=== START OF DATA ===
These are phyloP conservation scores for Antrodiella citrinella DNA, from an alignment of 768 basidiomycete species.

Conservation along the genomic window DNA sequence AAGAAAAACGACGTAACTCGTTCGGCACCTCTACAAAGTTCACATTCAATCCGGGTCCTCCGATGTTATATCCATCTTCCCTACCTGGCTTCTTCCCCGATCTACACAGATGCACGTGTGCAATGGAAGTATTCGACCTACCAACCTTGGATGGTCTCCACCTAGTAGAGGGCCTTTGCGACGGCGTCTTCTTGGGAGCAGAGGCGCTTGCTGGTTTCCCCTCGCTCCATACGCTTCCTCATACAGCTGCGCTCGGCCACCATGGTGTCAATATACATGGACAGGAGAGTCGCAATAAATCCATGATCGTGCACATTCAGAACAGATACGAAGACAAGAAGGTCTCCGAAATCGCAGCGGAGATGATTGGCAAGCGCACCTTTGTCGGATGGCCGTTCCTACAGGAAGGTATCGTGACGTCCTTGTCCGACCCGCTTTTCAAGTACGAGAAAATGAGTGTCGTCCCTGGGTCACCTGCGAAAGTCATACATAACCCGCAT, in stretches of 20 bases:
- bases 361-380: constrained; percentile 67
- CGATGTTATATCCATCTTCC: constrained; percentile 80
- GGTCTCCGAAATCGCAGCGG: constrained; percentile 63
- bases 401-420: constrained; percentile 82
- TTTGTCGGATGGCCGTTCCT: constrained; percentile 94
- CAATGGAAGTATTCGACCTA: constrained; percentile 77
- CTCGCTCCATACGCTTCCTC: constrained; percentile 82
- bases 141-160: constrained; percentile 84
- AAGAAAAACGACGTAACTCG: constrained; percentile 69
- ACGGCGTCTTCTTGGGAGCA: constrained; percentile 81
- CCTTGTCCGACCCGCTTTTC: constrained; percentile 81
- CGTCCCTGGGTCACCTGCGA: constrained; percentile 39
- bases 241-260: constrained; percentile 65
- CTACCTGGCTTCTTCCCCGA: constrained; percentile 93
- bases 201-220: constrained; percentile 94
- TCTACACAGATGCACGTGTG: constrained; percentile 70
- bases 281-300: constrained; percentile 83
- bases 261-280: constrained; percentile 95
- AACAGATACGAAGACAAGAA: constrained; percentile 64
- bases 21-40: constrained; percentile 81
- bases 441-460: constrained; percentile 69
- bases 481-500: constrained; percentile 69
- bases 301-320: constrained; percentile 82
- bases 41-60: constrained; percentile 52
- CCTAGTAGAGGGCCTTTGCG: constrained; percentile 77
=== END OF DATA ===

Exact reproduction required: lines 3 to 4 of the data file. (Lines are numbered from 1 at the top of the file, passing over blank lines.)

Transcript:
- bases 361-380: constrained; percentile 67
- CGATGTTATATCCATCTTCC: constrained; percentile 80